"There shall not any man be able to stand before thee all the days of thy life: as I was with Moses, so I will be with thee: I will not fail thee, nor forsake thee." -- Joshua 1:5, The Holy Bible (KJV)

Monday, October 25, 2010

'The Band' remains as vital as ever after 41 years

Four decades later, it is easy to underestimate The Band's impact when they had their breakthrough in 1968. At that time, rock and roll remained drenched in psychedelia, and free-form expressionistic jamming was the style of choice. Bands with silly names like the Strawberry Alarm Clock and Vanilla Fudge were on the scene.

Looking back, it seems obvious that the time was ripe for a breath of fresh air. The Band, whose very name was a reaction to the times, arrived on the scene that year with their debut album Music from Big Pink. Instead of the jamming that was popular, The Band emphasized ensemble work and their expertise on their debut record produced songs like 'The Weight.'

To those paying attention, The Band was not a new band. They performed for years under names like The Crackers and The Hawks. They eventually began playing with Bob Dylan, and their best collaborations with him occurred in 1967. They worked with Dylan as he recuperated from a motorcycle accident, and that collaboration was eventually released in 1975 as The Basement Tapes.

However, The Band released its best album in late 1969. This self-titled album would haunt them in some respects because it provided a remarkably high standard for the rest of their career. The fullness and richness of these recordings grow stronger with each listening.

The best song ever written about dignity is 'The Night They Drove Old Dixie Down.' Written by guitarist Robbie Robertson, he showed that a Canadian could provide keen insight about American life during the Civil War. In fact, the whole album has an Americana feel that is unique. The fact that four of the groups five members were from Canada makes it all the more unique.

"Virgil Kane is the name, and I rode on the Danville train," sings drummer Levon Helm as the song begins. The song contains haunting imagery as vivid as any Matthew Brady photo, and it conveys the despair of lives that are in shambles. This song produces images that are cold and stark.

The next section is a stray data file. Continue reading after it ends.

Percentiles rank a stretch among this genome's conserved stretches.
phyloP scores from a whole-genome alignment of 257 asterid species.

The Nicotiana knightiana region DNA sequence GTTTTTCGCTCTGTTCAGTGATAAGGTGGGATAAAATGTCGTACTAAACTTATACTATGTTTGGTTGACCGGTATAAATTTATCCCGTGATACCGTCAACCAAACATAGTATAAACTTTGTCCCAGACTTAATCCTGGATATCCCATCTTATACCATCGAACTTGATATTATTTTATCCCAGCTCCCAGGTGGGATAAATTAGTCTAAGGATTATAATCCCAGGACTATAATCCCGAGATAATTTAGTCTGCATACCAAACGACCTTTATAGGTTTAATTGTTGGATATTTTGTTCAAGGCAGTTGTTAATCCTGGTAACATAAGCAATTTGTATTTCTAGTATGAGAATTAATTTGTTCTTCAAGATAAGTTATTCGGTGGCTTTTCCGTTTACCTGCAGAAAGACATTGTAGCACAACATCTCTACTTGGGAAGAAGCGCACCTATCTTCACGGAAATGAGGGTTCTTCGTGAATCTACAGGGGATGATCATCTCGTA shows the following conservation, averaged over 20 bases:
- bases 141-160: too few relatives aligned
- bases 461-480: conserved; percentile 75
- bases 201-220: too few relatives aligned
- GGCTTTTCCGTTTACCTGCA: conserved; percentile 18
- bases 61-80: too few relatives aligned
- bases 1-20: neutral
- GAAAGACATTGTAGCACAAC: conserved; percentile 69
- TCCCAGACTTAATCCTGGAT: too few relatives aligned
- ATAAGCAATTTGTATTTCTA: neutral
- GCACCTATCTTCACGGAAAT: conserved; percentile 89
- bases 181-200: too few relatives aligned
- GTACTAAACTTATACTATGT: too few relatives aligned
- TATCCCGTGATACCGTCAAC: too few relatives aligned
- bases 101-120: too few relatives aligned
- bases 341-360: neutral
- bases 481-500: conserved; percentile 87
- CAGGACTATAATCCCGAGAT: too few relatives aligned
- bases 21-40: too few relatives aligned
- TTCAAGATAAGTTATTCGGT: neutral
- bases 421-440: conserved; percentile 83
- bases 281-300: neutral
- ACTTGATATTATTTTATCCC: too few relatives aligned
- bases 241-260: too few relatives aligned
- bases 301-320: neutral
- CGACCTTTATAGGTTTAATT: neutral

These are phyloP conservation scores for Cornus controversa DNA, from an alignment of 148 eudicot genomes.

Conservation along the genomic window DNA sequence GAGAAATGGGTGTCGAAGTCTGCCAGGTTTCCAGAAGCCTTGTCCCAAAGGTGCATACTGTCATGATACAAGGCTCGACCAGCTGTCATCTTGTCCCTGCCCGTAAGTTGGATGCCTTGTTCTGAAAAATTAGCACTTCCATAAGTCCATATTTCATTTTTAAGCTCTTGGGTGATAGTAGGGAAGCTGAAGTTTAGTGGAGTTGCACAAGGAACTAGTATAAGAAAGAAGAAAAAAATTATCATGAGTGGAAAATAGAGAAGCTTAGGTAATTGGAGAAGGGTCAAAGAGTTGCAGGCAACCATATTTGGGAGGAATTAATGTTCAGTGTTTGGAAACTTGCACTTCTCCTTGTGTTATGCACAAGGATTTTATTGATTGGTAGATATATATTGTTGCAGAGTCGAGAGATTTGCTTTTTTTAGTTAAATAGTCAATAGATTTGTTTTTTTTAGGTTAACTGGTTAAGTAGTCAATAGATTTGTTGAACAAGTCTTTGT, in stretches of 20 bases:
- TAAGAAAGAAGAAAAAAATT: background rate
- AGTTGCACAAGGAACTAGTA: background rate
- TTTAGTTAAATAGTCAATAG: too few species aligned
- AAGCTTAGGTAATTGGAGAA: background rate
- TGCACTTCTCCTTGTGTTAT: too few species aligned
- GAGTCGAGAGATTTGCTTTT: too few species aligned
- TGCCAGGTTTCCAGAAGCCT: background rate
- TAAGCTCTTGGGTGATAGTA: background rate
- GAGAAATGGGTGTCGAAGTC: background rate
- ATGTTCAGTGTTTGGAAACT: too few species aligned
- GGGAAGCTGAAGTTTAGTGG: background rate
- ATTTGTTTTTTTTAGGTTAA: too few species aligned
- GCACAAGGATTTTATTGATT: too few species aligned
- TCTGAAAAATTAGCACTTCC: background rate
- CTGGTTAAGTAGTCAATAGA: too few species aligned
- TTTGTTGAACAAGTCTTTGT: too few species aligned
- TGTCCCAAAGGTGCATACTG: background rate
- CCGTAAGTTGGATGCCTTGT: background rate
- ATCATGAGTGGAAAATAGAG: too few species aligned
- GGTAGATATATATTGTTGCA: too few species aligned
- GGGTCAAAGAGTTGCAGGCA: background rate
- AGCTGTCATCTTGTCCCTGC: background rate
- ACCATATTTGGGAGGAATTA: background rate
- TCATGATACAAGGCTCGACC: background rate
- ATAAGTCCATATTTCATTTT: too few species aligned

'Up on Cripple Creek' is funky and made the Top 30 on the singles chart. 'Rag Mama Rag' is fiddle driven and embraces the joys of sharing your sleeping bag with somebody special. 'King Harvest (Has Surely Come)' paints a picture of a late afternoon sunset in summertime.

Though Robertson was principle songwriter, he sings none of the songs. Rarely has a group been blessed with so many excellent vocalists. Helm, bassist Rick Danko, and pianist/organist Richard Manuel share the vocal chores. Manuel's sweet swinging on 'Whispering Pines' is worth the price of the album alone.

Following this album, they continued touring and churning out albums until the late 70s. However, they decided to call it quits and their farewell concert is one of the best rock and roll movies ever. Called The Last Waltz, it was a concert of epic proportions in which most of their contemporaries performed.

After a few years, four of them (minus Robertson) reformed and toured. Kind of like a boxer who can not stop returning to the ring, they played on and on and on. However, that should not take away any of the luster of their career.

Resource material: The Rolling Stone Album Guide; The Rolling Stone Illustrated History of Rock and Roll

Saturday, October 23, 2010

It's a texting world

Like most people, I enjoy the convenience that advances in technology have provided for us in our everyday lives.

For example, microwave ovens greatly reduce the amount of time it takes to prepare a meal. Advancements regarding what personal computers can do definitely brings a lot of versatility to our lives.